Concepts that can be measured while thinking Big
Concepts that can be measured while thinking Big1) Working in a team incrementally and iteratively  
The product size determines how many increments it will take to complete the work. The notion behind working in iterations is to get the status of work at the end of the long stage. e.g. For Development stage, it may take two week cycles over the period of 3 months.

Working in increments shows doing a group of tasks at a time, then adding another group in the next iteration. At the end of each iteration, you can show the completed task to the client. This way helps to get early feedback, can update the changes, test out ideas, and deploying before the timeline.  
Working in a team incrementally and iteratively  Dedicated teams are nothing new to creative land, what is different, is that it means that they are really dedicated to the project full-time, rather than working on a bunch of other projects at the same time.
Now, we know in agency land, this can be hard to pull off, since we have a tendency to move resources around as needed, because of skill-level or other resource issues.

Now, you can still manage teams as a dedicated resource by, keeping all of the related projects with one team. All of the pieces are then prioritized (working with the client to decide). This gives you big idea on building a successful Agile team.
 
The big idea is that you work in a dedicated team, and at the end of each iteration, or time period, you have something of value to show the client. In the first time period, the client decides what should get worked on, and with each iteration you add things in the order they are of value (incrementally), and then repeat the process through multiple interactions till the work is done.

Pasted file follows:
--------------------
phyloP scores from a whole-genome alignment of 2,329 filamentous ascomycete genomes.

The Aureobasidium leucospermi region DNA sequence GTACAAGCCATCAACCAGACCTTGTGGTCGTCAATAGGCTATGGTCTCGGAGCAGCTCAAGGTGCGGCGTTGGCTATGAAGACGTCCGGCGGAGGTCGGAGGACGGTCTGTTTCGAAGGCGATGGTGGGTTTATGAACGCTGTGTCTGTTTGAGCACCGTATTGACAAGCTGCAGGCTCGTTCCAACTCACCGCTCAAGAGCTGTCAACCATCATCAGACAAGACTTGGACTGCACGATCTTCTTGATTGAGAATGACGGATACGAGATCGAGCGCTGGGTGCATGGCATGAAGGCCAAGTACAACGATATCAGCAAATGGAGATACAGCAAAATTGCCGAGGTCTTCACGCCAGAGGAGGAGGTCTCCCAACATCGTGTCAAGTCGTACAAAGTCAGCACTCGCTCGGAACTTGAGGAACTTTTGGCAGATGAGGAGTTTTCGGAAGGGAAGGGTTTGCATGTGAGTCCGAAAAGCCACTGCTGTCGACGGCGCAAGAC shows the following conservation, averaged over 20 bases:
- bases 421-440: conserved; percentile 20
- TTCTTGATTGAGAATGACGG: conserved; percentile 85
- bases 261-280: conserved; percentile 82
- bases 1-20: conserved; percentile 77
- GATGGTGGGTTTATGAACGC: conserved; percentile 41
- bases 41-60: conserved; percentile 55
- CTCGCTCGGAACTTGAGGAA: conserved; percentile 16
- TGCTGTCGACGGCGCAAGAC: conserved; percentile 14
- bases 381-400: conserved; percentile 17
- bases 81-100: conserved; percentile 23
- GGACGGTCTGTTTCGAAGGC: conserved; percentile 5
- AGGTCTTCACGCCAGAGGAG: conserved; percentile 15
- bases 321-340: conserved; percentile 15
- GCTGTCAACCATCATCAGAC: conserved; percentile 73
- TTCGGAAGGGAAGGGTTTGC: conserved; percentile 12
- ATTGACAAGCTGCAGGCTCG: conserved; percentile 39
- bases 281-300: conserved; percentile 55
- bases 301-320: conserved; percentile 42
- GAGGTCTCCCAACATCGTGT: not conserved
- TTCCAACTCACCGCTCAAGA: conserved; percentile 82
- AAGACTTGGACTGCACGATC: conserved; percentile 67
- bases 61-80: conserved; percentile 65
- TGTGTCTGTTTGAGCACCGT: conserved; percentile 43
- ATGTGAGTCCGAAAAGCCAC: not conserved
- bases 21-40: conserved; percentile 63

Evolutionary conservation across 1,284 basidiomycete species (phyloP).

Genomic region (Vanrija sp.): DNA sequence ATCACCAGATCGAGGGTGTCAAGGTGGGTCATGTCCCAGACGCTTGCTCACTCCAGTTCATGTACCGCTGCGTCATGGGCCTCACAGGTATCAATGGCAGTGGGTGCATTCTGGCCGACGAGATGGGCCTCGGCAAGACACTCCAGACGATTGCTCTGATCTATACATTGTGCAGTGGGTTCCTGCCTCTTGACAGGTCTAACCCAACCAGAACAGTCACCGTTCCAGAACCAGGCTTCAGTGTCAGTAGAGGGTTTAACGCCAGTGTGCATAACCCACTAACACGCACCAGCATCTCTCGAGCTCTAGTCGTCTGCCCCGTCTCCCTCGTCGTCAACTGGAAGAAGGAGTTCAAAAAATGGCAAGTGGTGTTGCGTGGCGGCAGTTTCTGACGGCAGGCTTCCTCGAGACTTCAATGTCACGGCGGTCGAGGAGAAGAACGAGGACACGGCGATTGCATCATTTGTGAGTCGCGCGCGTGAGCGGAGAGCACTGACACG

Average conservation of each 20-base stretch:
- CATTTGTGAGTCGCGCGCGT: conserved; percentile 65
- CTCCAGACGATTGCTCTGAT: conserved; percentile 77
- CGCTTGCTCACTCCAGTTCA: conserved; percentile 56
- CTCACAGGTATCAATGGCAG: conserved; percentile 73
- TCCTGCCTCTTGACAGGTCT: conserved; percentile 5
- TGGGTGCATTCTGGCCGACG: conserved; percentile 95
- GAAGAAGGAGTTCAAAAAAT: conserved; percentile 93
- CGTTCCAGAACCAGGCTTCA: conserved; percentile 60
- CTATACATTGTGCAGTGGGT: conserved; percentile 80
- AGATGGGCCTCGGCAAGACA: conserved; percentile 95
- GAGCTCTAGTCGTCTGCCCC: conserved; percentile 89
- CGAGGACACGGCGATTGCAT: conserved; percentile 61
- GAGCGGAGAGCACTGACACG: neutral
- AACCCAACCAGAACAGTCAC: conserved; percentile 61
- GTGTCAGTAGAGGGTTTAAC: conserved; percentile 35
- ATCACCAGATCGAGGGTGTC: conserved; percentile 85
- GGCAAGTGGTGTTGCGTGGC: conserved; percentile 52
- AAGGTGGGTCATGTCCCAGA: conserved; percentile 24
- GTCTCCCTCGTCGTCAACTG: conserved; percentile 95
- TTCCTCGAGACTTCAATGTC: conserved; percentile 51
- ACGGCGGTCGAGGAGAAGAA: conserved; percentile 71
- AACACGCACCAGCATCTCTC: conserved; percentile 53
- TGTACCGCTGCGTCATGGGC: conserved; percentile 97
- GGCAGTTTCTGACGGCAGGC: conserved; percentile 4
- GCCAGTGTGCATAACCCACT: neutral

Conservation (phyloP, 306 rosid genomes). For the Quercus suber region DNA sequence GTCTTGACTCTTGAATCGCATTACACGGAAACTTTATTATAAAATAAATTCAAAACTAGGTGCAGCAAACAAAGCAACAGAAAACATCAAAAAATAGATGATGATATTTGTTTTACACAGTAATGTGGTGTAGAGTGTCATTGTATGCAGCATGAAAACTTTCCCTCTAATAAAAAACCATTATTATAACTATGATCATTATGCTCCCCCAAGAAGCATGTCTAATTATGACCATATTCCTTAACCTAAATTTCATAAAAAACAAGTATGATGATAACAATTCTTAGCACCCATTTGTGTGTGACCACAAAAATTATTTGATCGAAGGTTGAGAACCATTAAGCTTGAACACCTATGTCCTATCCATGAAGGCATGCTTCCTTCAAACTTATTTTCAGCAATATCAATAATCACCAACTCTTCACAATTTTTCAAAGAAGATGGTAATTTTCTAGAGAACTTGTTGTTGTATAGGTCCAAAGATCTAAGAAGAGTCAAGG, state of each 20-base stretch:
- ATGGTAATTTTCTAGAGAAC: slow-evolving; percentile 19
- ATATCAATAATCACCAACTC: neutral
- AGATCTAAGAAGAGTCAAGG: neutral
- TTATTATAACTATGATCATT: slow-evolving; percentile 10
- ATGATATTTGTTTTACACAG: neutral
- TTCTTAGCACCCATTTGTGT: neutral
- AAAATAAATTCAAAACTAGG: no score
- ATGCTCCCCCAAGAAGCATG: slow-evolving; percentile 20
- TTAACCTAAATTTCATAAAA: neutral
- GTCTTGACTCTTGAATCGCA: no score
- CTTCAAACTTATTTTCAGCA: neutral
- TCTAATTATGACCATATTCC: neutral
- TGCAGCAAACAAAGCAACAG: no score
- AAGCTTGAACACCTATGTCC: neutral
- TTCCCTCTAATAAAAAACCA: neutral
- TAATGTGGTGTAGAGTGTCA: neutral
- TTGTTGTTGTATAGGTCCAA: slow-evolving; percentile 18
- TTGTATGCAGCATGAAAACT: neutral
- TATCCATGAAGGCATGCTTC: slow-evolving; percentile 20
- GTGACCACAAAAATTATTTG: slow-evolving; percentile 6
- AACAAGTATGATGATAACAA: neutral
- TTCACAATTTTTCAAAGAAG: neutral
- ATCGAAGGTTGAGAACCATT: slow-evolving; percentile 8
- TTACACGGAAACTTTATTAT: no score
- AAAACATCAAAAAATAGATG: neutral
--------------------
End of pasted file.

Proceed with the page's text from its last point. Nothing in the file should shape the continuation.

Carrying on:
2) Change should be embraced

The client asks for change, team produce a change, and charge for it. In traditional methodology, teams were preventing change. For software development projects embracing the client’s changes early and updating before the deployment date can be very impactful.
Change should be embracedPlanning plays a crucial role in Agile. Though your end product is outstanding, how to deal with the market demands and conditions is critical part for embracing opportunity and change.In Agile methodology, the Stakeholder and the team prioritize and chooses the highest-priority work to be completed during that iteration. Being flexible at an iteration stage, the client should not ask for the changes during this time.
 
But your team can maintain the scope-of-work by working in 1 or 2 week intervals. If any changes needed then those changes can be pushed to the next iteration. There are some characteristics of new Agile teams that includes limit to what team can accomplish during a fixed period of time. Things can go out of the scope, resources and costs can still change.